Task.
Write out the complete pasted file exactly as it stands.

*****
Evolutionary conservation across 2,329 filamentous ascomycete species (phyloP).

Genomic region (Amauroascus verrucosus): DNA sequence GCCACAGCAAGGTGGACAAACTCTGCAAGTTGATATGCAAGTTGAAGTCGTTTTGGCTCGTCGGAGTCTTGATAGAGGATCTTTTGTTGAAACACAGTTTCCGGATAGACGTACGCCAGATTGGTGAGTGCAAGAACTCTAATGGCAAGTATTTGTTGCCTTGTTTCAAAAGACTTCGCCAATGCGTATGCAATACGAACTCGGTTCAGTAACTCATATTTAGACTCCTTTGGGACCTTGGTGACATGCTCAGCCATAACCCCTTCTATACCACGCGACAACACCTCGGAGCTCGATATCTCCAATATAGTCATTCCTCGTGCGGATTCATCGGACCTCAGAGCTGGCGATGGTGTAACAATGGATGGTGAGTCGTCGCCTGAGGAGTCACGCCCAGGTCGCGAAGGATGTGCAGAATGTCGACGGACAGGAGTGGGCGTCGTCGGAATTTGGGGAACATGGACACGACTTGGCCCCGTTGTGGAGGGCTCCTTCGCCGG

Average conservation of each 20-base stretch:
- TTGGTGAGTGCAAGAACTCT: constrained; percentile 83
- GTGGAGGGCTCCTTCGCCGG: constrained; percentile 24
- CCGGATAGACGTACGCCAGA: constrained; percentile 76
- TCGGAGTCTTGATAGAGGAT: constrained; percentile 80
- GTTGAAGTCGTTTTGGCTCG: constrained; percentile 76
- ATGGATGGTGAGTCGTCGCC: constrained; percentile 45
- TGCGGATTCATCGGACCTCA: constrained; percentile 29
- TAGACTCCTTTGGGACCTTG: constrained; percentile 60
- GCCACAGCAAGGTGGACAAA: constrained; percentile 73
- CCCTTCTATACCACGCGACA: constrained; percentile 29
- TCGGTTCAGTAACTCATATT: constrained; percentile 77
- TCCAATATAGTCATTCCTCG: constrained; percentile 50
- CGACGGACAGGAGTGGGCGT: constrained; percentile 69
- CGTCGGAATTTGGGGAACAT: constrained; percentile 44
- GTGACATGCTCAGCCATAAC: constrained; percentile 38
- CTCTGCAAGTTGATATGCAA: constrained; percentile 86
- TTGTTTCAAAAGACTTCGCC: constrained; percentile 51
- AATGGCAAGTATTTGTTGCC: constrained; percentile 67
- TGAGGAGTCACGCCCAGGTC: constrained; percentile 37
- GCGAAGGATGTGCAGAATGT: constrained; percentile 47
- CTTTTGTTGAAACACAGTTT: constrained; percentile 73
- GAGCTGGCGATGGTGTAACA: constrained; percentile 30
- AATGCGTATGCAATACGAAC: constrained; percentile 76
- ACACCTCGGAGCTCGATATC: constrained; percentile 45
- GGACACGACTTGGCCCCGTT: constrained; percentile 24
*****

Evolutionary conservation across 2,329 filamentous ascomycete species (phyloP).

Genomic region (Amauroascus verrucosus): DNA sequence GCCACAGCAAGGTGGACAAACTCTGCAAGTTGATATGCAAGTTGAAGTCGTTTTGGCTCGTCGGAGTCTTGATAGAGGATCTTTTGTTGAAACACAGTTTCCGGATAGACGTACGCCAGATTGGTGAGTGCAAGAACTCTAATGGCAAGTATTTGTTGCCTTGTTTCAAAAGACTTCGCCAATGCGTATGCAATACGAACTCGGTTCAGTAACTCATATTTAGACTCCTTTGGGACCTTGGTGACATGCTCAGCCATAACCCCTTCTATACCACGCGACAACACCTCGGAGCTCGATATCTCCAATATAGTCATTCCTCGTGCGGATTCATCGGACCTCAGAGCTGGCGATGGTGTAACAATGGATGGTGAGTCGTCGCCTGAGGAGTCACGCCCAGGTCGCGAAGGATGTGCAGAATGTCGACGGACAGGAGTGGGCGTCGTCGGAATTTGGGGAACATGGACACGACTTGGCCCCGTTGTGGAGGGCTCCTTCGCCGG

Average conservation of each 20-base stretch:
- TTGGTGAGTGCAAGAACTCT: constrained; percentile 83
- GTGGAGGGCTCCTTCGCCGG: constrained; percentile 24
- CCGGATAGACGTACGCCAGA: constrained; percentile 76
- TCGGAGTCTTGATAGAGGAT: constrained; percentile 80
- GTTGAAGTCGTTTTGGCTCG: constrained; percentile 76
- ATGGATGGTGAGTCGTCGCC: constrained; percentile 45
- TGCGGATTCATCGGACCTCA: constrained; percentile 29
- TAGACTCCTTTGGGACCTTG: constrained; percentile 60
- GCCACAGCAAGGTGGACAAA: constrained; percentile 73
- CCCTTCTATACCACGCGACA: constrained; percentile 29
- TCGGTTCAGTAACTCATATT: constrained; percentile 77
- TCCAATATAGTCATTCCTCG: constrained; percentile 50
- CGACGGACAGGAGTGGGCGT: constrained; percentile 69
- CGTCGGAATTTGGGGAACAT: constrained; percentile 44
- GTGACATGCTCAGCCATAAC: constrained; percentile 38
- CTCTGCAAGTTGATATGCAA: constrained; percentile 86
- TTGTTTCAAAAGACTTCGCC: constrained; percentile 51
- AATGGCAAGTATTTGTTGCC: constrained; percentile 67
- TGAGGAGTCACGCCCAGGTC: constrained; percentile 37
- GCGAAGGATGTGCAGAATGT: constrained; percentile 47
- CTTTTGTTGAAACACAGTTT: constrained; percentile 73
- GAGCTGGCGATGGTGTAACA: constrained; percentile 30
- AATGCGTATGCAATACGAAC: constrained; percentile 76
- ACACCTCGGAGCTCGATATC: constrained; percentile 45
- GGACACGACTTGGCCCCGTT: constrained; percentile 24